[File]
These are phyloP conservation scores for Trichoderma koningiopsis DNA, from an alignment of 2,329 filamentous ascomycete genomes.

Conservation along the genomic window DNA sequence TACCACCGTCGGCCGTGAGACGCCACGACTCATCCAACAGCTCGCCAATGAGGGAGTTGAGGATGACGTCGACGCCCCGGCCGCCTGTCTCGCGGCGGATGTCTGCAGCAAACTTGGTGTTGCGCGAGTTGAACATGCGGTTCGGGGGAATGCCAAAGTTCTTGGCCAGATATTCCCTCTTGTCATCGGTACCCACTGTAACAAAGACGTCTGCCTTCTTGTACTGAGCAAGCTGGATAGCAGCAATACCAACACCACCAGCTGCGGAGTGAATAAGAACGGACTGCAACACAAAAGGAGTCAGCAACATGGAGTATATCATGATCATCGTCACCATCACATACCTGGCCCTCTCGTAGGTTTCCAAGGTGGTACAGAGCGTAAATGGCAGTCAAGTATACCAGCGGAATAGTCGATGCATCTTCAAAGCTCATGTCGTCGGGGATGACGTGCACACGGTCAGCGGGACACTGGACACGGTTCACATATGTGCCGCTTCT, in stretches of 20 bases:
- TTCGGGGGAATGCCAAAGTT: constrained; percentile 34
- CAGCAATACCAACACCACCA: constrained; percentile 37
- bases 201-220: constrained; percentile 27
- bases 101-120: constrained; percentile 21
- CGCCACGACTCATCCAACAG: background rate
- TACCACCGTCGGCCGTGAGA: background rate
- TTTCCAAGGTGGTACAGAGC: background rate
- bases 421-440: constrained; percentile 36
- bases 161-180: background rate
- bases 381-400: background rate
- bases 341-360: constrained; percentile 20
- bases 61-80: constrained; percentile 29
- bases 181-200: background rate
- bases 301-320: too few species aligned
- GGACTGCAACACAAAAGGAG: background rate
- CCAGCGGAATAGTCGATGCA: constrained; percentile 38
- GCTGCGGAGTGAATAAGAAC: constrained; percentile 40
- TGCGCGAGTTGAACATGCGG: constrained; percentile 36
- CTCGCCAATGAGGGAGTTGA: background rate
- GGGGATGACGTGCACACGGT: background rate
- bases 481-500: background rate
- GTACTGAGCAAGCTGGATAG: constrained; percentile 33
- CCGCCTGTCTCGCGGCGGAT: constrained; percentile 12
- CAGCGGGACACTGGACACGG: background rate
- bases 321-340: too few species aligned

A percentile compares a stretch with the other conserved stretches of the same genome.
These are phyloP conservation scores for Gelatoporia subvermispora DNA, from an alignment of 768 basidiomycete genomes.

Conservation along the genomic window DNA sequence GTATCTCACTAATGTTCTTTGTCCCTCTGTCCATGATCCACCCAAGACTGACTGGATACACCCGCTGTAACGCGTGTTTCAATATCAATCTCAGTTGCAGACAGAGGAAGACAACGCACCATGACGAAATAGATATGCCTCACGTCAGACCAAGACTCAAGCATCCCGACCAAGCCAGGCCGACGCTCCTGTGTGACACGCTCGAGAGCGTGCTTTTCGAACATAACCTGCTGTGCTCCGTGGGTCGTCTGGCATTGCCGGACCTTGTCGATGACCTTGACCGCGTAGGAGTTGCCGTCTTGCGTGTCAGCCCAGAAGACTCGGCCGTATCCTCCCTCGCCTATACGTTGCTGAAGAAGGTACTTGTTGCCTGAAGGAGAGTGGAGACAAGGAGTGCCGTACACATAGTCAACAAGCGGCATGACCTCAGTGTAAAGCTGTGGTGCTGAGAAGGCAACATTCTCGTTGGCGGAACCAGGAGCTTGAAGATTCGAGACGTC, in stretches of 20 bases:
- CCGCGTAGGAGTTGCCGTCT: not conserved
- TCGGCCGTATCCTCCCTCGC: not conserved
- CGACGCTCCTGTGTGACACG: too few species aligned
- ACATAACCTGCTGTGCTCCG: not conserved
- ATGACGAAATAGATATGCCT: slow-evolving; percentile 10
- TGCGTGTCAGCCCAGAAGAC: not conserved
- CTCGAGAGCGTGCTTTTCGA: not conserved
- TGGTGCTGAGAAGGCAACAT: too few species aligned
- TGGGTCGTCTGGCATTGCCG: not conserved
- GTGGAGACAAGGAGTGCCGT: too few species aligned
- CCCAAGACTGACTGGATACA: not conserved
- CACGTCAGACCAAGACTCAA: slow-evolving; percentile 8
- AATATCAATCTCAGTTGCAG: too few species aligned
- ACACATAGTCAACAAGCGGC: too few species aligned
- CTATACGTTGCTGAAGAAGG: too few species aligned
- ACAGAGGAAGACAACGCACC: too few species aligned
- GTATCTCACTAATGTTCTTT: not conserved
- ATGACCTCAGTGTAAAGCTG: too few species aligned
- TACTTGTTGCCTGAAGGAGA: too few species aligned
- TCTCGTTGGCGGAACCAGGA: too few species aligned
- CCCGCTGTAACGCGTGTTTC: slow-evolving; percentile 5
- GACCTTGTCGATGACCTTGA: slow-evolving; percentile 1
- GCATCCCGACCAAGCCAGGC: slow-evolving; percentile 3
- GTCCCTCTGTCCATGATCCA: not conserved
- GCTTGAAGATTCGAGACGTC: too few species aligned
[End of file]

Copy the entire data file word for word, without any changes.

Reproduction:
These are phyloP conservation scores for Trichoderma koningiopsis DNA, from an alignment of 2,329 filamentous ascomycete genomes.

Conservation along the genomic window DNA sequence TACCACCGTCGGCCGTGAGACGCCACGACTCATCCAACAGCTCGCCAATGAGGGAGTTGAGGATGACGTCGACGCCCCGGCCGCCTGTCTCGCGGCGGATGTCTGCAGCAAACTTGGTGTTGCGCGAGTTGAACATGCGGTTCGGGGGAATGCCAAAGTTCTTGGCCAGATATTCCCTCTTGTCATCGGTACCCACTGTAACAAAGACGTCTGCCTTCTTGTACTGAGCAAGCTGGATAGCAGCAATACCAACACCACCAGCTGCGGAGTGAATAAGAACGGACTGCAACACAAAAGGAGTCAGCAACATGGAGTATATCATGATCATCGTCACCATCACATACCTGGCCCTCTCGTAGGTTTCCAAGGTGGTACAGAGCGTAAATGGCAGTCAAGTATACCAGCGGAATAGTCGATGCATCTTCAAAGCTCATGTCGTCGGGGATGACGTGCACACGGTCAGCGGGACACTGGACACGGTTCACATATGTGCCGCTTCT, in stretches of 20 bases:
- TTCGGGGGAATGCCAAAGTT: constrained; percentile 34
- CAGCAATACCAACACCACCA: constrained; percentile 37
- bases 201-220: constrained; percentile 27
- bases 101-120: constrained; percentile 21
- CGCCACGACTCATCCAACAG: background rate
- TACCACCGTCGGCCGTGAGA: background rate
- TTTCCAAGGTGGTACAGAGC: background rate
- bases 421-440: constrained; percentile 36
- bases 161-180: background rate
- bases 381-400: background rate
- bases 341-360: constrained; percentile 20
- bases 61-80: constrained; percentile 29
- bases 181-200: background rate
- bases 301-320: too few species aligned
- GGACTGCAACACAAAAGGAG: background rate
- CCAGCGGAATAGTCGATGCA: constrained; percentile 38
- GCTGCGGAGTGAATAAGAAC: constrained; percentile 40
- TGCGCGAGTTGAACATGCGG: constrained; percentile 36
- CTCGCCAATGAGGGAGTTGA: background rate
- GGGGATGACGTGCACACGGT: background rate
- bases 481-500: background rate
- GTACTGAGCAAGCTGGATAG: constrained; percentile 33
- CCGCCTGTCTCGCGGCGGAT: constrained; percentile 12
- CAGCGGGACACTGGACACGG: background rate
- bases 321-340: too few species aligned

A percentile compares a stretch with the other conserved stretches of the same genome.
These are phyloP conservation scores for Gelatoporia subvermispora DNA, from an alignment of 768 basidiomycete genomes.

Conservation along the genomic window DNA sequence GTATCTCACTAATGTTCTTTGTCCCTCTGTCCATGATCCACCCAAGACTGACTGGATACACCCGCTGTAACGCGTGTTTCAATATCAATCTCAGTTGCAGACAGAGGAAGACAACGCACCATGACGAAATAGATATGCCTCACGTCAGACCAAGACTCAAGCATCCCGACCAAGCCAGGCCGACGCTCCTGTGTGACACGCTCGAGAGCGTGCTTTTCGAACATAACCTGCTGTGCTCCGTGGGTCGTCTGGCATTGCCGGACCTTGTCGATGACCTTGACCGCGTAGGAGTTGCCGTCTTGCGTGTCAGCCCAGAAGACTCGGCCGTATCCTCCCTCGCCTATACGTTGCTGAAGAAGGTACTTGTTGCCTGAAGGAGAGTGGAGACAAGGAGTGCCGTACACATAGTCAACAAGCGGCATGACCTCAGTGTAAAGCTGTGGTGCTGAGAAGGCAACATTCTCGTTGGCGGAACCAGGAGCTTGAAGATTCGAGACGTC, in stretches of 20 bases:
- CCGCGTAGGAGTTGCCGTCT: not conserved
- TCGGCCGTATCCTCCCTCGC: not conserved
- CGACGCTCCTGTGTGACACG: too few species aligned
- ACATAACCTGCTGTGCTCCG: not conserved
- ATGACGAAATAGATATGCCT: slow-evolving; percentile 10
- TGCGTGTCAGCCCAGAAGAC: not conserved
- CTCGAGAGCGTGCTTTTCGA: not conserved
- TGGTGCTGAGAAGGCAACAT: too few species aligned
- TGGGTCGTCTGGCATTGCCG: not conserved
- GTGGAGACAAGGAGTGCCGT: too few species aligned
- CCCAAGACTGACTGGATACA: not conserved
- CACGTCAGACCAAGACTCAA: slow-evolving; percentile 8
- AATATCAATCTCAGTTGCAG: too few species aligned
- ACACATAGTCAACAAGCGGC: too few species aligned
- CTATACGTTGCTGAAGAAGG: too few species aligned
- ACAGAGGAAGACAACGCACC: too few species aligned
- GTATCTCACTAATGTTCTTT: not conserved
- ATGACCTCAGTGTAAAGCTG: too few species aligned
- TACTTGTTGCCTGAAGGAGA: too few species aligned
- TCTCGTTGGCGGAACCAGGA: too few species aligned
- CCCGCTGTAACGCGTGTTTC: slow-evolving; percentile 5
- GACCTTGTCGATGACCTTGA: slow-evolving; percentile 1
- GCATCCCGACCAAGCCAGGC: slow-evolving; percentile 3
- GTCCCTCTGTCCATGATCCA: not conserved
- GCTTGAAGATTCGAGACGTC: too few species aligned